Monaco continues its commitment to the Mars Bleu (“Blue March”) campaign for the prevention and screening of colon cancer, particularly by raising public awareness of colorectal cancer screening. Just like “Pink October”, a time dedicated to the detection of breast cancer, the month of March will be tinted blue for a parallel problem.
This pathology, which is responsible for 18,000 deaths each year in France, mainly affects individuals over the age of fifty. This demographic will be the main target of the awareness campaign in the Principality and in neighbouring countries. This cancer is very common, second only to lung cancer in men, and breast cancer in women.
Colon cancer can be detected despite the absence of symptoms. This campaign for prevention and screening aims at encouraging people to seek a colonoscopy, especially if there is a family history, a “transit” that becomes irregular, unusual intestinal pain or blood appearing in the stool.
A permanent screening program, supported by the Department of Health and Social Affairs, began in 2006. It covers all people between the ages of 50 and 80. Between 2006 and 2015, 30,000 people received an invitation for a test and 12,000 people benefited from the “Hemoccult” test which allows the search for blood in the stool, of which 130 tests proved positive.
In November 2015, a new immunological test replaced the Hemoccult test: it is easier to use and more efficient. The Laboratory of Biology at the Princess Grace Hospital Centre has been equipped with an automated system designed to interpret the immunological tests (OC Sensor).
A total of 1,900 tests were conducted in 2016, of which 56 returned positive and allowed an early and favourable treatment of the affected patients. In the case of a negative test, screening will be repeated every two years. The survival rate of this pathology is closely correlated with the speed of its diagnosis: the earlier it is taken, the less invasive the therapy will be, and the less severe the side effects of the treatment.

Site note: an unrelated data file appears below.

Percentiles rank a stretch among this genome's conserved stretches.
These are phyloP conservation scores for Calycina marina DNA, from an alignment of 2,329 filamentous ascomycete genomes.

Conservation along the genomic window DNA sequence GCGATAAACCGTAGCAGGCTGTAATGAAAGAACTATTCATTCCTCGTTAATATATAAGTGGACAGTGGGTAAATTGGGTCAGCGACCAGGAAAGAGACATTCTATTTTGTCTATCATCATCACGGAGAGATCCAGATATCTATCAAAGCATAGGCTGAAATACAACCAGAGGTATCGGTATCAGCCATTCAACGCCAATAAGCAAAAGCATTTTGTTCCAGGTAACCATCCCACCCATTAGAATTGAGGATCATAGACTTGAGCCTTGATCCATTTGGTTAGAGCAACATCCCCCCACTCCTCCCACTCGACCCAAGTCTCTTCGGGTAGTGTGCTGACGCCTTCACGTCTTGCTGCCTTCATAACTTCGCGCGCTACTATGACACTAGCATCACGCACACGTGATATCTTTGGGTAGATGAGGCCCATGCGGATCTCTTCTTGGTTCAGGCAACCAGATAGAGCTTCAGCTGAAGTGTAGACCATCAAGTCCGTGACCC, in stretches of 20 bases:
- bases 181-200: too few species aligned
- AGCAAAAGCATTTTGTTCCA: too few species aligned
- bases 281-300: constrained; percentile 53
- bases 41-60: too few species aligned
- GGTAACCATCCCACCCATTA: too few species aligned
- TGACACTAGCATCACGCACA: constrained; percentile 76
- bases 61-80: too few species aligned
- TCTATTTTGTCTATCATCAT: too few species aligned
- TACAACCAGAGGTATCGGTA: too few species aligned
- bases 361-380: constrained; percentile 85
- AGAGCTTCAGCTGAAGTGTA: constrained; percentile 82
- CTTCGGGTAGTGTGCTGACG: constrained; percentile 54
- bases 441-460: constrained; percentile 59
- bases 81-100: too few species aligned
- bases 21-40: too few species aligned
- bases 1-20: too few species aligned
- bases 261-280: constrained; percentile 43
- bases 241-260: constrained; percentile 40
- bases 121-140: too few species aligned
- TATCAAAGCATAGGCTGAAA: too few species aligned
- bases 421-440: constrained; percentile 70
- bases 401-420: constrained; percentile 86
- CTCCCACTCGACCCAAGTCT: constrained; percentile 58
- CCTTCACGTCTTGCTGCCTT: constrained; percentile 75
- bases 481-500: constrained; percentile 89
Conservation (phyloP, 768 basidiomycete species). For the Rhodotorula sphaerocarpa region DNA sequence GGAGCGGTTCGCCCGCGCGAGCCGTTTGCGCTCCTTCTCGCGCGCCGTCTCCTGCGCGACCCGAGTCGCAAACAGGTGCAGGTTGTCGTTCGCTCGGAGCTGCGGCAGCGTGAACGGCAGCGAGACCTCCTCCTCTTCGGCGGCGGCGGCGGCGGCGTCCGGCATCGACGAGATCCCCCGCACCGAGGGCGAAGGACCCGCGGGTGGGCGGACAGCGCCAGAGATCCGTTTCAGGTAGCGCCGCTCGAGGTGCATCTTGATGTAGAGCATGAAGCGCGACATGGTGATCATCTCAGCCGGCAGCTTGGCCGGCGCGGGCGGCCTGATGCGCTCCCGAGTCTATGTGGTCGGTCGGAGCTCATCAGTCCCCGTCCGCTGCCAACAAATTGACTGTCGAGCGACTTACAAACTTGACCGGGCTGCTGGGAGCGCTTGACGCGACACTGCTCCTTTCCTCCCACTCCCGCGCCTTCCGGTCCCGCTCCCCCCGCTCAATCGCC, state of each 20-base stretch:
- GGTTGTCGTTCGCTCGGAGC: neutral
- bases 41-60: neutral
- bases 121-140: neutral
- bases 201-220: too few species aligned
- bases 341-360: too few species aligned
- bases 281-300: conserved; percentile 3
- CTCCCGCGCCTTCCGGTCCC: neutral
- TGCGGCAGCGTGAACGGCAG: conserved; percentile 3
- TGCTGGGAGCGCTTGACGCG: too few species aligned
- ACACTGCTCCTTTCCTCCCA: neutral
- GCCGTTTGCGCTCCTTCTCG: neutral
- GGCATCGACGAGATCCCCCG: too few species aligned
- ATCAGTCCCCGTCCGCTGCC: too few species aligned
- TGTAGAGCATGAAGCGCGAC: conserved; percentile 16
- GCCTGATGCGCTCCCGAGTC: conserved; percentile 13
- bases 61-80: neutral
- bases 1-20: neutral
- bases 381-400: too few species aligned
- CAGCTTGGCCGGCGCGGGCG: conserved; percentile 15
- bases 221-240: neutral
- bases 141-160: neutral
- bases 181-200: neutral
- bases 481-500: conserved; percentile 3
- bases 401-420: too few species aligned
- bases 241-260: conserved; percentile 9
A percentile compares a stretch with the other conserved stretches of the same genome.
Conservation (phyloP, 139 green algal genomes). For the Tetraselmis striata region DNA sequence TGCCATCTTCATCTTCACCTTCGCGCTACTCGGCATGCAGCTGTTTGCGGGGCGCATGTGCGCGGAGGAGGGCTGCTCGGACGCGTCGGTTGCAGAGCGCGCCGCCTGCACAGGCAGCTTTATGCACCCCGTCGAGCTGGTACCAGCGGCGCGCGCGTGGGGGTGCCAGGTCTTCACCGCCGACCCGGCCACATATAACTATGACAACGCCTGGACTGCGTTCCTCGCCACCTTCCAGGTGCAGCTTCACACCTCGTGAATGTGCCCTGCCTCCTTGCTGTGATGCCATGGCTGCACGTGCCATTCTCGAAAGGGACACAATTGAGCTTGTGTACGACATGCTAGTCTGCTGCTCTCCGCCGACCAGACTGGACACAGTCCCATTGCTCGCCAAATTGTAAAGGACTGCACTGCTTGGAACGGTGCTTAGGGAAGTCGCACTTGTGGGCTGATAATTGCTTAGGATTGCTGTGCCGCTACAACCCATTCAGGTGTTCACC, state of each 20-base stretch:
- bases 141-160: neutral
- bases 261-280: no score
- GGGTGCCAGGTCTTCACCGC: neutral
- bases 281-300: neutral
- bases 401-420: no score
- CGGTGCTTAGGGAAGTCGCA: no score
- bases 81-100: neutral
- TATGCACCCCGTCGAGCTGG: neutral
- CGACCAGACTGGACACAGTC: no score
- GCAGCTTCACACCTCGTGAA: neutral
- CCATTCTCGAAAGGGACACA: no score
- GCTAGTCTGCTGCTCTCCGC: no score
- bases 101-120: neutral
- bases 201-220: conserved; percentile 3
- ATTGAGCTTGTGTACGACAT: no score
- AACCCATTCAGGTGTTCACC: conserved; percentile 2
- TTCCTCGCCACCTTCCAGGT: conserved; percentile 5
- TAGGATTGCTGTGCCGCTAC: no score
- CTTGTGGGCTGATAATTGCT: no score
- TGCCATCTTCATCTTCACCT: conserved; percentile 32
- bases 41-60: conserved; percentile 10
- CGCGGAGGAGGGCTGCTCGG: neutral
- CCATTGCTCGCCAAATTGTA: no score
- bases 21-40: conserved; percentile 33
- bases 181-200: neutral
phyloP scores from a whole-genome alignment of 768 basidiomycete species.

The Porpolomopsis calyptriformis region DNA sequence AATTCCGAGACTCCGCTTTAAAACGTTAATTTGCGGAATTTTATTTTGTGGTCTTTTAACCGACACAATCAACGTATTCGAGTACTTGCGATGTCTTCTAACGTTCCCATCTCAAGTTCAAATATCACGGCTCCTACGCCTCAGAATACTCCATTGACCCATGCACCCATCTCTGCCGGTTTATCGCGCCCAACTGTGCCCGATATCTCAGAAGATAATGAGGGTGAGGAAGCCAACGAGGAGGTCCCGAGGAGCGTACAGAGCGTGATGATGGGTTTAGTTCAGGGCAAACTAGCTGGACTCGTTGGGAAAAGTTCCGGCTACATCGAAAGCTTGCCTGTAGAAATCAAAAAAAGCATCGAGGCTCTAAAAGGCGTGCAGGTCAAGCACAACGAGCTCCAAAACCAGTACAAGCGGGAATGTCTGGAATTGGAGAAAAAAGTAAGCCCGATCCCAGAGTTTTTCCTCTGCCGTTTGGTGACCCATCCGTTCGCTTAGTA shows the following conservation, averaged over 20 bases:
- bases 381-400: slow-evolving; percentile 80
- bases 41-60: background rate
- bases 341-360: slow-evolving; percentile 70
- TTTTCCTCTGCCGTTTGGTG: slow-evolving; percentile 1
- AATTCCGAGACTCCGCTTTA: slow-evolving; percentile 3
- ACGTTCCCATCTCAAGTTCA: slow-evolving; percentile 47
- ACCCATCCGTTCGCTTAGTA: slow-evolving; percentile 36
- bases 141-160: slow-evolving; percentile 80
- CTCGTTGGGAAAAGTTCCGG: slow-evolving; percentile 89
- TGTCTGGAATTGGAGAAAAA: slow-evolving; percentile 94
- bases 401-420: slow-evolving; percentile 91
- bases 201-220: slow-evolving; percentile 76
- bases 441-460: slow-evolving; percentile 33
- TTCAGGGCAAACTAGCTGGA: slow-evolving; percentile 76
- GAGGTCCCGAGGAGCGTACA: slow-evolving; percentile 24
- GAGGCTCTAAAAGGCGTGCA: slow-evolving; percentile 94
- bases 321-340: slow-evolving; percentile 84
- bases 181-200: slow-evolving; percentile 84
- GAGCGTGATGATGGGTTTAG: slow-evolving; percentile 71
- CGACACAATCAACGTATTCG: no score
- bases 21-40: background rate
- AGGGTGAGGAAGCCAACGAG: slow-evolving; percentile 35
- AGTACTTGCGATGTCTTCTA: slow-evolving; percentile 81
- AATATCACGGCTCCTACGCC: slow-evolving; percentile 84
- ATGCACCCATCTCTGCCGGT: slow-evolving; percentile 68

Colonoscopy is carried out on an outpatient basis with a very light general anaesthesia and allows an accurate diagnosis: possible discovery of polyps, which can be ablated, or cancer. Colonoscopy and screening significantly decrease the mortality rate of this cancer. The rules of hygiene and dietetics – limiting the consumption of tobacco, alcohol, red meats, and engaging in sporting activities – contribute to the reduction of this contribution to the health vulnerability of Western populations.
Operation “Mars Bleu” 2017, like every year, is able to send out a strong message to highlight the fight against colon cancer. For any questions regarding colon cancer screening, contact +377 97 98 83 02. The Monegasque centre for screening is open Monday through Thursday, from 9 am to 5 pm; and Friday from 9 am to 2 pm.
In February 2000, President Bill Clinton officially dedicated March as National Colon Cancer Awareness Month, which has gained support by various countries around the world. Share your blue look in Monaco this month on Instagram #monacolife_ (Feature image: Vic)